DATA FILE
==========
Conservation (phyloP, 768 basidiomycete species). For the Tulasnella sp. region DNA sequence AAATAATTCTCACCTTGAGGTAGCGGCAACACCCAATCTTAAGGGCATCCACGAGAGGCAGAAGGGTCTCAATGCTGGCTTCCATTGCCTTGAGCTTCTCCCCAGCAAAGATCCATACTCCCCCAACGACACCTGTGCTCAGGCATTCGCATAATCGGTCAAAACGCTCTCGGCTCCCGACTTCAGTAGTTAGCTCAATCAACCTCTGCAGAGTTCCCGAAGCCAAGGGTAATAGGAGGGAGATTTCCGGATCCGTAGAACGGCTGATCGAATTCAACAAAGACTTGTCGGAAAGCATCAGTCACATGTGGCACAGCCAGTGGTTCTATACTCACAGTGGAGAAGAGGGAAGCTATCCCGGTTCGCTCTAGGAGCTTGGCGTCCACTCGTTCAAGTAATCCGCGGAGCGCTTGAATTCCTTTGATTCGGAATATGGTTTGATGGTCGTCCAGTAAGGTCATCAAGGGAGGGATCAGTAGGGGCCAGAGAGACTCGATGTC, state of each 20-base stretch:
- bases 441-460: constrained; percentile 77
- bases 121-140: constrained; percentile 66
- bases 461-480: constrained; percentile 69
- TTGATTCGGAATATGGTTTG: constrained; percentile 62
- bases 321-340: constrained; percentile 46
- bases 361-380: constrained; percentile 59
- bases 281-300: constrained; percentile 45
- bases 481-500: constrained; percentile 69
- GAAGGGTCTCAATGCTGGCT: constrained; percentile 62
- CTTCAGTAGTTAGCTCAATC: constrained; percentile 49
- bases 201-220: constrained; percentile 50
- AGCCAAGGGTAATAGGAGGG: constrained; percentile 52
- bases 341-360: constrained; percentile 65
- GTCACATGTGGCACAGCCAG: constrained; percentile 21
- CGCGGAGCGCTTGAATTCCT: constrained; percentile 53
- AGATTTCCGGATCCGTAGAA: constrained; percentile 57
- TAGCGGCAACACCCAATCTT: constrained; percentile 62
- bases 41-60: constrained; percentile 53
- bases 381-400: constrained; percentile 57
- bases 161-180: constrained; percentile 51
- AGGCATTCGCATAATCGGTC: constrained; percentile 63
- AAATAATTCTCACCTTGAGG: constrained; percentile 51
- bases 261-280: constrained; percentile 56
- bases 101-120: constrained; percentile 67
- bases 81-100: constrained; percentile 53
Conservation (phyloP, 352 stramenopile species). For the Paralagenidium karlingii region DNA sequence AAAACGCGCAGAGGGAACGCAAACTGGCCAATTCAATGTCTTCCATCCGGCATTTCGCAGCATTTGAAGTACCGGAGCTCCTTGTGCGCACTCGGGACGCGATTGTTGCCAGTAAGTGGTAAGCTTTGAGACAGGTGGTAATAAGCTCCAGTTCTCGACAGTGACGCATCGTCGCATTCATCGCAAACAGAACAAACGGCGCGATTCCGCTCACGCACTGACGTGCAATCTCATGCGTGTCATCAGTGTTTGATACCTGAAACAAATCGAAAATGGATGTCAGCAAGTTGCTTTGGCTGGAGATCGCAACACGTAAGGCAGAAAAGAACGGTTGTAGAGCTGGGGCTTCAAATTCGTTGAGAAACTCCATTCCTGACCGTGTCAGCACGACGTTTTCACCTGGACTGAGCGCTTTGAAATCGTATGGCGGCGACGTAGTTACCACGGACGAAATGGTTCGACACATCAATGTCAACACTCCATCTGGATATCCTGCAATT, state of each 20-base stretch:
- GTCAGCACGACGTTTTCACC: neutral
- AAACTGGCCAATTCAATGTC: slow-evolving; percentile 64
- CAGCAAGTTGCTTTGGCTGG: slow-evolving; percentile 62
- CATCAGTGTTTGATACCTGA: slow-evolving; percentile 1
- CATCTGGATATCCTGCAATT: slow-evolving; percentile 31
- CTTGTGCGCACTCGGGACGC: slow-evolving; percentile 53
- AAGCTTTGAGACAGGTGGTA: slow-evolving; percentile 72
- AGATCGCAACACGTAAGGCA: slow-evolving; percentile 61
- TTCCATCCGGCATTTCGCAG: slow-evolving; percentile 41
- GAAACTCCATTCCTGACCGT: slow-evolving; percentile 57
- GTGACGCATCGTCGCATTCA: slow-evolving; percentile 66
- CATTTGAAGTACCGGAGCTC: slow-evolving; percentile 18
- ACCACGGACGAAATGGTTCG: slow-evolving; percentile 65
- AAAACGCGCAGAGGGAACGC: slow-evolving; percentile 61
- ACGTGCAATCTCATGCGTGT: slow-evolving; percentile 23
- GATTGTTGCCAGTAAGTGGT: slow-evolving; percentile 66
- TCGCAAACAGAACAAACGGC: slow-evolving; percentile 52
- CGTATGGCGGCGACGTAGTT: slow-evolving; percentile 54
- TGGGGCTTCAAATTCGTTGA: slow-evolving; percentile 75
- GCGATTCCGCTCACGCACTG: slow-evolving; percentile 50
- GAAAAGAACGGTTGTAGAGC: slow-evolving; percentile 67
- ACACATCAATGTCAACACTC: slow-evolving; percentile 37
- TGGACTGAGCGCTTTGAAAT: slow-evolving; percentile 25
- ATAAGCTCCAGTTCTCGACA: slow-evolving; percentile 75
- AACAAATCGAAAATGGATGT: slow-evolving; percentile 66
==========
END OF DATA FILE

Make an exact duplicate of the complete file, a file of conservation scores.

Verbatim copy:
Conservation (phyloP, 768 basidiomycete species). For the Tulasnella sp. region DNA sequence AAATAATTCTCACCTTGAGGTAGCGGCAACACCCAATCTTAAGGGCATCCACGAGAGGCAGAAGGGTCTCAATGCTGGCTTCCATTGCCTTGAGCTTCTCCCCAGCAAAGATCCATACTCCCCCAACGACACCTGTGCTCAGGCATTCGCATAATCGGTCAAAACGCTCTCGGCTCCCGACTTCAGTAGTTAGCTCAATCAACCTCTGCAGAGTTCCCGAAGCCAAGGGTAATAGGAGGGAGATTTCCGGATCCGTAGAACGGCTGATCGAATTCAACAAAGACTTGTCGGAAAGCATCAGTCACATGTGGCACAGCCAGTGGTTCTATACTCACAGTGGAGAAGAGGGAAGCTATCCCGGTTCGCTCTAGGAGCTTGGCGTCCACTCGTTCAAGTAATCCGCGGAGCGCTTGAATTCCTTTGATTCGGAATATGGTTTGATGGTCGTCCAGTAAGGTCATCAAGGGAGGGATCAGTAGGGGCCAGAGAGACTCGATGTC, state of each 20-base stretch:
- bases 441-460: constrained; percentile 77
- bases 121-140: constrained; percentile 66
- bases 461-480: constrained; percentile 69
- TTGATTCGGAATATGGTTTG: constrained; percentile 62
- bases 321-340: constrained; percentile 46
- bases 361-380: constrained; percentile 59
- bases 281-300: constrained; percentile 45
- bases 481-500: constrained; percentile 69
- GAAGGGTCTCAATGCTGGCT: constrained; percentile 62
- CTTCAGTAGTTAGCTCAATC: constrained; percentile 49
- bases 201-220: constrained; percentile 50
- AGCCAAGGGTAATAGGAGGG: constrained; percentile 52
- bases 341-360: constrained; percentile 65
- GTCACATGTGGCACAGCCAG: constrained; percentile 21
- CGCGGAGCGCTTGAATTCCT: constrained; percentile 53
- AGATTTCCGGATCCGTAGAA: constrained; percentile 57
- TAGCGGCAACACCCAATCTT: constrained; percentile 62
- bases 41-60: constrained; percentile 53
- bases 381-400: constrained; percentile 57
- bases 161-180: constrained; percentile 51
- AGGCATTCGCATAATCGGTC: constrained; percentile 63
- AAATAATTCTCACCTTGAGG: constrained; percentile 51
- bases 261-280: constrained; percentile 56
- bases 101-120: constrained; percentile 67
- bases 81-100: constrained; percentile 53
Conservation (phyloP, 352 stramenopile species). For the Paralagenidium karlingii region DNA sequence AAAACGCGCAGAGGGAACGCAAACTGGCCAATTCAATGTCTTCCATCCGGCATTTCGCAGCATTTGAAGTACCGGAGCTCCTTGTGCGCACTCGGGACGCGATTGTTGCCAGTAAGTGGTAAGCTTTGAGACAGGTGGTAATAAGCTCCAGTTCTCGACAGTGACGCATCGTCGCATTCATCGCAAACAGAACAAACGGCGCGATTCCGCTCACGCACTGACGTGCAATCTCATGCGTGTCATCAGTGTTTGATACCTGAAACAAATCGAAAATGGATGTCAGCAAGTTGCTTTGGCTGGAGATCGCAACACGTAAGGCAGAAAAGAACGGTTGTAGAGCTGGGGCTTCAAATTCGTTGAGAAACTCCATTCCTGACCGTGTCAGCACGACGTTTTCACCTGGACTGAGCGCTTTGAAATCGTATGGCGGCGACGTAGTTACCACGGACGAAATGGTTCGACACATCAATGTCAACACTCCATCTGGATATCCTGCAATT, state of each 20-base stretch:
- GTCAGCACGACGTTTTCACC: neutral
- AAACTGGCCAATTCAATGTC: slow-evolving; percentile 64
- CAGCAAGTTGCTTTGGCTGG: slow-evolving; percentile 62
- CATCAGTGTTTGATACCTGA: slow-evolving; percentile 1
- CATCTGGATATCCTGCAATT: slow-evolving; percentile 31
- CTTGTGCGCACTCGGGACGC: slow-evolving; percentile 53
- AAGCTTTGAGACAGGTGGTA: slow-evolving; percentile 72
- AGATCGCAACACGTAAGGCA: slow-evolving; percentile 61
- TTCCATCCGGCATTTCGCAG: slow-evolving; percentile 41
- GAAACTCCATTCCTGACCGT: slow-evolving; percentile 57
- GTGACGCATCGTCGCATTCA: slow-evolving; percentile 66
- CATTTGAAGTACCGGAGCTC: slow-evolving; percentile 18
- ACCACGGACGAAATGGTTCG: slow-evolving; percentile 65
- AAAACGCGCAGAGGGAACGC: slow-evolving; percentile 61
- ACGTGCAATCTCATGCGTGT: slow-evolving; percentile 23
- GATTGTTGCCAGTAAGTGGT: slow-evolving; percentile 66
- TCGCAAACAGAACAAACGGC: slow-evolving; percentile 52
- CGTATGGCGGCGACGTAGTT: slow-evolving; percentile 54
- TGGGGCTTCAAATTCGTTGA: slow-evolving; percentile 75
- GCGATTCCGCTCACGCACTG: slow-evolving; percentile 50
- GAAAAGAACGGTTGTAGAGC: slow-evolving; percentile 67
- ACACATCAATGTCAACACTC: slow-evolving; percentile 37
- TGGACTGAGCGCTTTGAAAT: slow-evolving; percentile 25
- ATAAGCTCCAGTTCTCGACA: slow-evolving; percentile 75
- AACAAATCGAAAATGGATGT: slow-evolving; percentile 66